‘El Rayo’, in english is, ‘Lightning’!  One should expect something pretty spectacular, flashy even, with this plant…or not.  ‘El Rayo’ in Portland is a taqueria!…in Portland, ME that is.  I would hope that the name of either doesn’t over sell their product!  Does anybody know? About the tacos I mean?  Gardeners should always be wary of cultivar names.  While they serve as identifiers of a particular, and allegedly unique form or clone, and sometimes as a helpful and memorable descriptor, they can too often tread across the line into misleading hyperbole!  Names are often assigned to a plant that have been in the trade for some time under other names.  These ‘new’ and unique names are then ‘trademarked’, legally protected, as the nursery heavily markets the plant.  The gardening public then comes to recognize and associate this protected name with the plant and begin to ask for it by that name.  Unlicensed growers cannot supply the plant by that name and so some nursery producers carve out a larger share of the market.   After experience we may come to recognize these marketing ploys…or not.  Oft times a little celebration or indulgence is called for. Continue reading

Echium wildpretii in Bloom

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This Canary Island native has a tougher winter climate here to endure than back home.  As an alpine growing on Tenerife, this plant is said to tolerate down to 20ºF with its characteristic dry winters…not so here.  After a relatively mild winter here in inner SE Portland the later half of February chilled down with a little snow as shown here on Feb. 22.  The official weather station at PDX recorded nine days at or below freezing in February ranging down to 23F on the 21st.  This was a fairly ‘normal’ February temperature wise for us, though with just less than 2″ of precipitation, about half of normal, which could have aided its survival.  At my location in inner SE we can record 5-6º warmer than PDX though we often move right in step,  January was milder PDX recording below freezing temperatures on only two dates, the first and second…and we were right around freezing both of those days with just under 5″ of rain for the month.  During December we were ‘blocked’ from lower temperatures that hit most of Portland.  PDX recorded 14 lows below freezing, we suffered only six getting as low as 25º on one of them.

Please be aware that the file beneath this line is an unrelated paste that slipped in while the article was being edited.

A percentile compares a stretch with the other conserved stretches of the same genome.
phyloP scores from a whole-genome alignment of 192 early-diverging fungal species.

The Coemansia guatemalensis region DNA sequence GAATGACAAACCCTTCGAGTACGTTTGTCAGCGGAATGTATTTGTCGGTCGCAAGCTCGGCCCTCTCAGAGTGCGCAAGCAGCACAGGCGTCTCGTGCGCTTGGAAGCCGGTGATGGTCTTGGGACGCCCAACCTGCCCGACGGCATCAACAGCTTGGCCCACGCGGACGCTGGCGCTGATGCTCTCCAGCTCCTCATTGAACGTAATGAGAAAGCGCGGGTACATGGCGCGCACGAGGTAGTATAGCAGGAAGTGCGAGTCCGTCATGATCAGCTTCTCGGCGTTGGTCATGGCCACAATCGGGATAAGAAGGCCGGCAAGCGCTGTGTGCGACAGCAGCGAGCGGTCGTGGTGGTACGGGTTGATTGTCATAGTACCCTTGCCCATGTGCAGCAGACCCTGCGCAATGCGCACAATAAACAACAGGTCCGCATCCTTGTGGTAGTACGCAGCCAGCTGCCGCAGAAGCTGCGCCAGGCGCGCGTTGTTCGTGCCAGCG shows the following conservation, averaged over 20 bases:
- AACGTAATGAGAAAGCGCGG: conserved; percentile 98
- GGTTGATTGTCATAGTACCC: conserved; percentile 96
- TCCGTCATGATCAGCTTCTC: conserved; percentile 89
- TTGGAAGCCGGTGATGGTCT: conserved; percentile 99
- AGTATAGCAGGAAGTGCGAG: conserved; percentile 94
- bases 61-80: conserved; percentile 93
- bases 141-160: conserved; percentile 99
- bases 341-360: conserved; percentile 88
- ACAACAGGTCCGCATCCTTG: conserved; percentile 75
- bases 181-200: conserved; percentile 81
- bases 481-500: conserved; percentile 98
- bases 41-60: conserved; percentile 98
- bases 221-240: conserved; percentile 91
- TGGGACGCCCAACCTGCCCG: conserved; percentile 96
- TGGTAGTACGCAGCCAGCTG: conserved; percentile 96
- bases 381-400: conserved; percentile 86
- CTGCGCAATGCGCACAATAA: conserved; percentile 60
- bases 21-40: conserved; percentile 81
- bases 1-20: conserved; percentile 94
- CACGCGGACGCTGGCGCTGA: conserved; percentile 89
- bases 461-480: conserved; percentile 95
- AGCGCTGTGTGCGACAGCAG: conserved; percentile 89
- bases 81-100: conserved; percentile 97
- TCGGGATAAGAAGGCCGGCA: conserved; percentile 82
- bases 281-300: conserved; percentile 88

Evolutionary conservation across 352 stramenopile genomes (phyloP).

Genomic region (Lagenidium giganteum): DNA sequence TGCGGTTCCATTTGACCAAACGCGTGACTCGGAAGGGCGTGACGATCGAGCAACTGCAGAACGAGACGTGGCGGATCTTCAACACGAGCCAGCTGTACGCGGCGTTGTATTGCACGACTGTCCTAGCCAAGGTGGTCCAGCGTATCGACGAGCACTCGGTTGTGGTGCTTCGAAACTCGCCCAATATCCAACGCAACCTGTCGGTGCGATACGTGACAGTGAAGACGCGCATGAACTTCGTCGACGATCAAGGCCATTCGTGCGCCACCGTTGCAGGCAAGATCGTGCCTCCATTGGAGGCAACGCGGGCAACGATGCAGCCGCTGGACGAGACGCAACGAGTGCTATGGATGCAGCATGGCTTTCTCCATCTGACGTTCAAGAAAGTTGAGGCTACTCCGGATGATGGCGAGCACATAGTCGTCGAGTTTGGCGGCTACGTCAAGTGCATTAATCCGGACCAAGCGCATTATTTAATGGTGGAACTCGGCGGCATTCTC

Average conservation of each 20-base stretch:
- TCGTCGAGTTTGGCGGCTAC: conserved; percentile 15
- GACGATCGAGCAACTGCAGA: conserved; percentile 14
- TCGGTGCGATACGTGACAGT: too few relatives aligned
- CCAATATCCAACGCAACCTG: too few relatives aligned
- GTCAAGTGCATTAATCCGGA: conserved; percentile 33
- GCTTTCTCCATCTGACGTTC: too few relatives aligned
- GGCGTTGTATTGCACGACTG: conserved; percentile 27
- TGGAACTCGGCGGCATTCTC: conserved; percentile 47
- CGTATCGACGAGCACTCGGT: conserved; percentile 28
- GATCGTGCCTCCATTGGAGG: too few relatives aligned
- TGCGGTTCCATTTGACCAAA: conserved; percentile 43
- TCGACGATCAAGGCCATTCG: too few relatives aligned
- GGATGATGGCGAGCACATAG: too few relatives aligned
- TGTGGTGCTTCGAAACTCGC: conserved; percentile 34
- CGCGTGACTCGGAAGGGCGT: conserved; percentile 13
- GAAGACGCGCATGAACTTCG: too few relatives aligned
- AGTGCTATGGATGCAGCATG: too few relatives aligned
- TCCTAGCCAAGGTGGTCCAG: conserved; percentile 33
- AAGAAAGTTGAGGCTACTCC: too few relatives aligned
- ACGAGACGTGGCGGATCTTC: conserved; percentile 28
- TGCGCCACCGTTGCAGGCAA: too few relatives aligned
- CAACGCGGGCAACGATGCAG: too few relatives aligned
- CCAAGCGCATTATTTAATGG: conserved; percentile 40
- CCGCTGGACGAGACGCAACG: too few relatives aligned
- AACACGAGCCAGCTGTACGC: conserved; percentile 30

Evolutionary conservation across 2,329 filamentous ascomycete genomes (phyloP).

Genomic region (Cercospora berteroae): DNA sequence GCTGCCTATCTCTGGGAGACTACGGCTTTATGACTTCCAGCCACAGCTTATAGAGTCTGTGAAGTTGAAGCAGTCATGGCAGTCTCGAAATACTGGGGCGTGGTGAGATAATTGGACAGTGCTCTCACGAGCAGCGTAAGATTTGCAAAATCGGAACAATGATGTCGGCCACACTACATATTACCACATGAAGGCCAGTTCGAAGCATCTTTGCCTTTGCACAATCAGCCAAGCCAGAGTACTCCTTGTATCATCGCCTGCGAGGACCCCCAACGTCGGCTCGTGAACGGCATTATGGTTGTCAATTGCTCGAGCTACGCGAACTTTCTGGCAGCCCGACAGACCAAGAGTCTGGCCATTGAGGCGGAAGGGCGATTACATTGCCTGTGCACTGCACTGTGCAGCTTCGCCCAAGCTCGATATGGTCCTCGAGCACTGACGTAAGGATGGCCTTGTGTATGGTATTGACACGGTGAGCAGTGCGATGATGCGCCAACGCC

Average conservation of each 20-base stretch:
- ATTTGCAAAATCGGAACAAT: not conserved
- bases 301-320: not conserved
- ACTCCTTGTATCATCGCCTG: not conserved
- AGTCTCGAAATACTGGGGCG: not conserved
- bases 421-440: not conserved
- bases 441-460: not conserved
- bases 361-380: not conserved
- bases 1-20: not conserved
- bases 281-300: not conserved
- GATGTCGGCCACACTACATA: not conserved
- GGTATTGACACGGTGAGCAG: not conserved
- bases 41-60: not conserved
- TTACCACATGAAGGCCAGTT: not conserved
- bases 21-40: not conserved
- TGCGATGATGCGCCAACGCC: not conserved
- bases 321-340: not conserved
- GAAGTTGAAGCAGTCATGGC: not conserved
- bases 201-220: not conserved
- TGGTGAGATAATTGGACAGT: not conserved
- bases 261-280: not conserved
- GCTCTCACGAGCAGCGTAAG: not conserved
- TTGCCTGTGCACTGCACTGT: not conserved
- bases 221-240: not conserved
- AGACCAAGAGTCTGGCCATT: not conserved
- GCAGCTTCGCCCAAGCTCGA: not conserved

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The Opposite of Freezing: Plants Have Upper Limits Too

It’s Sunday, July 30, and 87º outside, our forecasted high.  We’re at the front end of a forecast that is calling for two days over our record highest temperature ever recorded in Portland.  I’m looking at it now, Monday, the 31st calls for 92º, August 1 for 99º, 108º, a record, on the 2nd, 110º, another record, on the 3rd, before ‘cooling’ to 105º on the 4th and 95º the next day.  Our average high for this time of year is 82º.  The current record is 107º set on Aug. 8, ’81 and matched on Aug. 10, ’81.  That may not seem that high to people in the SW, but it is here and here is what matters.  Temperature is a local phenomenon.  It’s okay if we whine about it.  It’s hotter than we’re used to.  Hotter than what the local native flora and fauna are ‘used’ to.  For native species it’s not just about preferences, though we may use that word when we talk about their requirements and limits.   Continue reading